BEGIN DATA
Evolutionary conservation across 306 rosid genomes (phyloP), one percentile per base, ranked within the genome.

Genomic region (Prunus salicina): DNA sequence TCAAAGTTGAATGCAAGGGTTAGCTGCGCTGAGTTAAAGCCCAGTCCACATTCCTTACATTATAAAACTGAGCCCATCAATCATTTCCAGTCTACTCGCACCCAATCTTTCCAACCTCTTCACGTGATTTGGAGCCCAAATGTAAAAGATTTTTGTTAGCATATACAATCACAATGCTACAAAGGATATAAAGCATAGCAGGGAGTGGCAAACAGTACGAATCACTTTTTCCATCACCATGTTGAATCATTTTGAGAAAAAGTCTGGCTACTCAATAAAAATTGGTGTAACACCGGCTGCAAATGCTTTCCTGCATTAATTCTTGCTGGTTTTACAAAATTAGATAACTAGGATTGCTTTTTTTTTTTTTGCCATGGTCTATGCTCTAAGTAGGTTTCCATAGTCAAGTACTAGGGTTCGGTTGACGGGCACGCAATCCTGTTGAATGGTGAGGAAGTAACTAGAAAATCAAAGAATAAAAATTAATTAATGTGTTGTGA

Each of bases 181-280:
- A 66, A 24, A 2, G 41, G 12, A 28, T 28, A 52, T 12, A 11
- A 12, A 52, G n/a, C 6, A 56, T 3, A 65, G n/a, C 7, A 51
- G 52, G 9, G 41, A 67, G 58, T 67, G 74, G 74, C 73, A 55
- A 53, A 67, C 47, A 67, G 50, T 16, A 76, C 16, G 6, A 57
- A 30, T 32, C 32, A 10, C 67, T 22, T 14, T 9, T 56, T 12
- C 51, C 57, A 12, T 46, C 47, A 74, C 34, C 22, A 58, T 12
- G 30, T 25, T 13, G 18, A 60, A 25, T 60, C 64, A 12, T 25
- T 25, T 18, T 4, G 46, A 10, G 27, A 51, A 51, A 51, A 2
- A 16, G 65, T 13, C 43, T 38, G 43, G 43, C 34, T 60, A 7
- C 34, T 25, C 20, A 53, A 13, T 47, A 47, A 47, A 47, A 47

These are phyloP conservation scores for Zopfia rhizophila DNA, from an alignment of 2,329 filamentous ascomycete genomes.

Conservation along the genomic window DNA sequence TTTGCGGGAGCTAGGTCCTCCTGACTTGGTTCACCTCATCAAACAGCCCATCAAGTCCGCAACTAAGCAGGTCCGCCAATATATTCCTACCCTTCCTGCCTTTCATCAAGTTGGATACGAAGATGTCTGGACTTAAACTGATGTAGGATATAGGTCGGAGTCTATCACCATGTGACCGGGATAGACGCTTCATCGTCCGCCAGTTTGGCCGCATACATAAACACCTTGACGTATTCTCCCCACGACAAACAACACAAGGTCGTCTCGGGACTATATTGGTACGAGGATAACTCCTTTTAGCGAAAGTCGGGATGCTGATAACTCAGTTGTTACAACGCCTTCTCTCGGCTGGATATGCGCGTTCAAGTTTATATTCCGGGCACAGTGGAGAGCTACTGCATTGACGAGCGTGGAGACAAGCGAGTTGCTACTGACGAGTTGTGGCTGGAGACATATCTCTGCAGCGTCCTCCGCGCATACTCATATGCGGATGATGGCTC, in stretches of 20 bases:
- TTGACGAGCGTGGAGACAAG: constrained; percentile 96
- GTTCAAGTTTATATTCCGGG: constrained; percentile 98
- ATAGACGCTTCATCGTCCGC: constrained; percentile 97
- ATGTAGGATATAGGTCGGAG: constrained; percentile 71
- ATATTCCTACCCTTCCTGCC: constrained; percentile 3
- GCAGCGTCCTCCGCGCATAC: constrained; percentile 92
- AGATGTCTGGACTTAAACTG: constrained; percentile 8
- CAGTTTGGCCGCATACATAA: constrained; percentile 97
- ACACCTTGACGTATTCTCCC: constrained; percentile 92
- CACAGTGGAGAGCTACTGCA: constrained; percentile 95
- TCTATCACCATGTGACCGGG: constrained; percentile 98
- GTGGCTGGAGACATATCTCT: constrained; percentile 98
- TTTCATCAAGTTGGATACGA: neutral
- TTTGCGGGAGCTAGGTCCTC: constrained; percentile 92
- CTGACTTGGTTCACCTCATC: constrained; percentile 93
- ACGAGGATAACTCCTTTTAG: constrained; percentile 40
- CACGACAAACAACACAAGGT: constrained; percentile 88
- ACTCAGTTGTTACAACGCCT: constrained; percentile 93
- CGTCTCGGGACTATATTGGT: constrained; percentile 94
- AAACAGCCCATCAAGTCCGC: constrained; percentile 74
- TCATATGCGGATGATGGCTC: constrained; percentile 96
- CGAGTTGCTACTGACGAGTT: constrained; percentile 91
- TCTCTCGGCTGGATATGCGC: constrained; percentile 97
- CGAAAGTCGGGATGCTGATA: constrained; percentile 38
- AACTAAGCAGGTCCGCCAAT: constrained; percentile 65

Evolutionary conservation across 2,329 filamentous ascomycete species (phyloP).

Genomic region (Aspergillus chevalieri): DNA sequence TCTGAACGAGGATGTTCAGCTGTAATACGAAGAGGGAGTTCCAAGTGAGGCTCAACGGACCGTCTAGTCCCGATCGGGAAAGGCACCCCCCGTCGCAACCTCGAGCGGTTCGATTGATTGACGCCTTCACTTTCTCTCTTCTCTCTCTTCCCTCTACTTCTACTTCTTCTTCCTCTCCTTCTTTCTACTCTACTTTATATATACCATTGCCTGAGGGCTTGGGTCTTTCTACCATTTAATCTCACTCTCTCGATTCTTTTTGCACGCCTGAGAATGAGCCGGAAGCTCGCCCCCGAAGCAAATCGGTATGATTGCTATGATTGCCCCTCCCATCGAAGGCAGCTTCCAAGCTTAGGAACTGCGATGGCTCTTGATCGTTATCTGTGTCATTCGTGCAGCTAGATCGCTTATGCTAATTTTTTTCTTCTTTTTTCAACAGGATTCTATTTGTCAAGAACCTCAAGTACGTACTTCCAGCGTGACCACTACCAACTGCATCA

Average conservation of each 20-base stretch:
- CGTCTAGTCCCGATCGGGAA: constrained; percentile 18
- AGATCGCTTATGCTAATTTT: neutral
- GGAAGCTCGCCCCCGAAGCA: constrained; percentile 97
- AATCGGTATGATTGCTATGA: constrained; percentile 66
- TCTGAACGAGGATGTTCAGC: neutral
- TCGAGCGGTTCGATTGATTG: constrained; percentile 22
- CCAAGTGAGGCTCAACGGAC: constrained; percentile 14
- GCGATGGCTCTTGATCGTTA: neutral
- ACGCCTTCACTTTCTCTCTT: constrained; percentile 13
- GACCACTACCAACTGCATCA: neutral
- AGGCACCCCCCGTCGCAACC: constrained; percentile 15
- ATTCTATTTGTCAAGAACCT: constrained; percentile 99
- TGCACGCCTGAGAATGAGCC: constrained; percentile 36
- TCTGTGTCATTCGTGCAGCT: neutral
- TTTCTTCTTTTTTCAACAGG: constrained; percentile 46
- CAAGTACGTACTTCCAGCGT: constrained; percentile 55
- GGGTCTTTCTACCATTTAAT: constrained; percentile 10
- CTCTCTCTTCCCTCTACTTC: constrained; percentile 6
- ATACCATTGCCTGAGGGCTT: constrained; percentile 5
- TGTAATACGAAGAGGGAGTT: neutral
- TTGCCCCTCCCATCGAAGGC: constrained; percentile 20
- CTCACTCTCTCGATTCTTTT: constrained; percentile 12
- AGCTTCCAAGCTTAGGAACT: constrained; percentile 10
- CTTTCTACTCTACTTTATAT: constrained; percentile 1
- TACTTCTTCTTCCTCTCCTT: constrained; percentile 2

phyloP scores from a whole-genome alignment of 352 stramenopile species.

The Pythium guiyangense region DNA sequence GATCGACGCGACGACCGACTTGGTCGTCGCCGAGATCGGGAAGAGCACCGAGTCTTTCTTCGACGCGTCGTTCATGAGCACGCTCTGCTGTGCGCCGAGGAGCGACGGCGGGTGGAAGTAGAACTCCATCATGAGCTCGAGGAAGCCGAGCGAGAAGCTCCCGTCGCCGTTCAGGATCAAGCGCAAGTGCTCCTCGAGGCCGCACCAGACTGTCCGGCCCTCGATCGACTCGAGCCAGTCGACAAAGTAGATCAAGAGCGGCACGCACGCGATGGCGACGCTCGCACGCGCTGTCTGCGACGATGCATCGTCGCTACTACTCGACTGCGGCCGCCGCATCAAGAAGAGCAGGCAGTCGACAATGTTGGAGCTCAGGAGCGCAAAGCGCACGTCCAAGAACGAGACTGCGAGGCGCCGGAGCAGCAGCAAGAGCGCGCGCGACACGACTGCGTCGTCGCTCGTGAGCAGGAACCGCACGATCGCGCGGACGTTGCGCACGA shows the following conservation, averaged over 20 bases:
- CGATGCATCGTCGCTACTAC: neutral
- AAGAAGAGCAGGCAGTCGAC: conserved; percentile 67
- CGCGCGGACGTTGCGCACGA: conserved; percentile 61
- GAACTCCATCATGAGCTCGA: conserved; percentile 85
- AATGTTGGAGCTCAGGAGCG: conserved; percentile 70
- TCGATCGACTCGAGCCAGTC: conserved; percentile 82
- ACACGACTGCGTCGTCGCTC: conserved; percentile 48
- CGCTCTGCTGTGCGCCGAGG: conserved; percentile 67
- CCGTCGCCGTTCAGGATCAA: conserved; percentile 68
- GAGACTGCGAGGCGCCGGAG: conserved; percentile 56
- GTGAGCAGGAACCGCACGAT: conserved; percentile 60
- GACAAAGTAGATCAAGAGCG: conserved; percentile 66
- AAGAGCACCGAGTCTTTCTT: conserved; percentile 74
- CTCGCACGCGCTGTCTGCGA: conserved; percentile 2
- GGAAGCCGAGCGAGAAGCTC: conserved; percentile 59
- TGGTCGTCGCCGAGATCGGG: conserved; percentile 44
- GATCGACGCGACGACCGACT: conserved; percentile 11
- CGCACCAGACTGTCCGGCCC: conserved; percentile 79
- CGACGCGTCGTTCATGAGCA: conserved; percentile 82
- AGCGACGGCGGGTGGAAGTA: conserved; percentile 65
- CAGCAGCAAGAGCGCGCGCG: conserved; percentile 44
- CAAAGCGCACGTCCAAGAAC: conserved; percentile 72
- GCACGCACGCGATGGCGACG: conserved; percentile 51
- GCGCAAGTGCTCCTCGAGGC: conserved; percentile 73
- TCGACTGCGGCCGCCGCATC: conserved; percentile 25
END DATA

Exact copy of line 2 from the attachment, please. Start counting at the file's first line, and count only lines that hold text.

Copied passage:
Genomic region (Prunus salicina): DNA sequence TCAAAGTTGAATGCAAGGGTTAGCTGCGCTGAGTTAAAGCCCAGTCCACATTCCTTACATTATAAAACTGAGCCCATCAATCATTTCCAGTCTACTCGCACCCAATCTTTCCAACCTCTTCACGTGATTTGGAGCCCAAATGTAAAAGATTTTTGTTAGCATATACAATCACAATGCTACAAAGGATATAAAGCATAGCAGGGAGTGGCAAACAGTACGAATCACTTTTTCCATCACCATGTTGAATCATTTTGAGAAAAAGTCTGGCTACTCAATAAAAATTGGTGTAACACCGGCTGCAAATGCTTTCCTGCATTAATTCTTGCTGGTTTTACAAAATTAGATAACTAGGATTGCTTTTTTTTTTTTTGCCATGGTCTATGCTCTAAGTAGGTTTCCATAGTCAAGTACTAGGGTTCGGTTGACGGGCACGCAATCCTGTTGAATGGTGAGGAAGTAACTAGAAAATCAAAGAATAAAAATTAATTAATGTGTTGTGA